Recovering the lost economic teachings of the world's religious faiths may be the key to addressing the ethical challenges facing the growth of a global consumer class, and to boosting awareness of the ill-effects of consumerism on individuals, writes Worldwatch Institute Director of Research Gary Gardner in "Hungry for More: Re-Engaging Religious Teachings on Consumption," a fascinating article forthcoming in the September/October issue of the organization's magazine Worldwatch.
Recovering the lost economic teachings -- not just of the Jewish and Christian traditions, but of many of the world's faiths -- could be enormously valuable to a global economy faced with unprecedented ethical challenges. Mass consumerism in wealthy countries has already broken the ecological bank, with a crippled climate, extinct species, scalped forests, and drained or polluted rivers standing as red ink. Now billions of citizens of China and India demand a piece of the global consumption pie. How can the legitimate aspirations of emerging nations be met without further damaging the planet -- while safeguarding opportunities for the world's poorest, especially in Africa, to stake their consumption claims?
"Mass consumerism in wealthy countries has already broken the ecological bank," says Gardner. "How can the legitimate aspirations of emerging nations be met without further damaging the planet -- while safeguarding opportunities for the world's poorest, especially in Africa, to stake their consumption claims?" Previously dormant moral questions surrounding consumption may now have new power -- power that might awaken the interest of faith communities in a contemporary context.
Consider, for example, the power of "Buddhist economics" to turn western notions of consumption on their heads. From its starting position -- the purpose of an economy -- the Buddhist approach is distinctive. As explained in E. F. Schumacher's classic, Small Is Beautiful, whereas market economies are designed to produce the highest possible levels of production and consumption, Buddhist economics supports a different aim: to achieve enlightenment. This spiritual goal, in turn, requires freedom from desire, the source of all suffering, according to the Buddha. This is a tall order in societies of mass consumption, where advertisers conflate needs and desires and where acquisitiveness is a cultural norm. Thus the very attitude toward material goods is one of detachment, a sharp contrast to the frenzied grasping for stuff that often characterizes non-Buddhist societies.
Gardner also notes that a globally effective movement to promote more just models of consumption could soon attract the involvement of religious communities, as more people awaken to the realization that consumption beyond a moderate level can actually be harmful to individuals, as the surge of obesity, depression, and indebtedness suggests. "Indeed, the 12-step groups operating in church and synagogue basements for decades, often as an outreach service, may now need to tackle the consumption addiction of entire congregations," writes Gardner.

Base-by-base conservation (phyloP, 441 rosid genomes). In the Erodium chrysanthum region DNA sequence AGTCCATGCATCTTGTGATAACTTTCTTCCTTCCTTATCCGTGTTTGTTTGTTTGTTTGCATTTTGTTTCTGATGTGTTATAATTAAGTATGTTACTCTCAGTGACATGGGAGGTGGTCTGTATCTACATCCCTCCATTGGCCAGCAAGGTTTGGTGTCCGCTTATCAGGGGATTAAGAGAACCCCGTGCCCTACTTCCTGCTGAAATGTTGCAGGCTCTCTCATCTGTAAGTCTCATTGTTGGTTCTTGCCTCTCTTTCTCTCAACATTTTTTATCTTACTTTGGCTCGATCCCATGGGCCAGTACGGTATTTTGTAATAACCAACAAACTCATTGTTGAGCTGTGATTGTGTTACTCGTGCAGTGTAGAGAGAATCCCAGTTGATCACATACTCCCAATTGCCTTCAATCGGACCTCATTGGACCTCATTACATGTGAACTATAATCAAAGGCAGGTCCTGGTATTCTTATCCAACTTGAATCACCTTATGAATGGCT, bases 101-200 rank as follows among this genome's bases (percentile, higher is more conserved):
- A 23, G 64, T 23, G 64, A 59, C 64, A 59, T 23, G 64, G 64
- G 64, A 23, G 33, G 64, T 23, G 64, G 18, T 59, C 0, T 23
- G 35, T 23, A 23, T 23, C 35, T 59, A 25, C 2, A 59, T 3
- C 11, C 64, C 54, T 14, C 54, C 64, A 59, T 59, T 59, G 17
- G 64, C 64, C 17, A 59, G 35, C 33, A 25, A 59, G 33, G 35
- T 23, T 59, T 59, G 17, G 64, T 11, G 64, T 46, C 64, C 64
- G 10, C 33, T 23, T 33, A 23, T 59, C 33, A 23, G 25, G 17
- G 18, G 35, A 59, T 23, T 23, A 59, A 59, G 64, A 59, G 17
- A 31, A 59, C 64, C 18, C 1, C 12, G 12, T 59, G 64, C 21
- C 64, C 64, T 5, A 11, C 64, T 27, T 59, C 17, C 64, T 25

Competition from consumerism may be the most significant incentive for religions to become involved, but it is likely also the most challenging. Could it be that faith communities have had so little impact on consumption trends, despite thousands of years of durable teachings on the topic, because they are as bound to the consumer culture as the rest of society? Or because they fear that challenging their congregants on consumption would quickly empty their pews? Questioning consumption seriously, after all, is to challenge a host of societal interests and to anger a broad swath of the public.
It's a moral and ethical question that congregations and their leaders will be facing in coming years, as growing economies put pressure on resources, potentially squeezing supplies and raising prices. As consumers in the U.S. and other developed countries find their quality of life eroding -- or worse -- they may turn to their faiths and spiritual leaders to seek answers. Answers, as Worldwatch points out, can be found in nearly all religious texts -- if only one knows where to look.
Selected Religious Perspectives on Consumption
Hinduism: In case of obtaining anything in excess, one should not hoard it. One should abstain from acquisitiveness. Acarangasutra 2. 114-19
Confucianism: Excess and deficiency are equally at fault. Confucius, XI. 15
Judaism: Why do you spend your money for that which is not bread, and your labor for that which does not satisfy? Isaiah 55:2
Christianity: How does God's love abide in anyone who has the world's goods and sees a brother or sister in need and yet refuses to help? 1 John 3:17
Islam: Eat and drink, but waste not by excess: He loves not the excessive. Quran 7. 31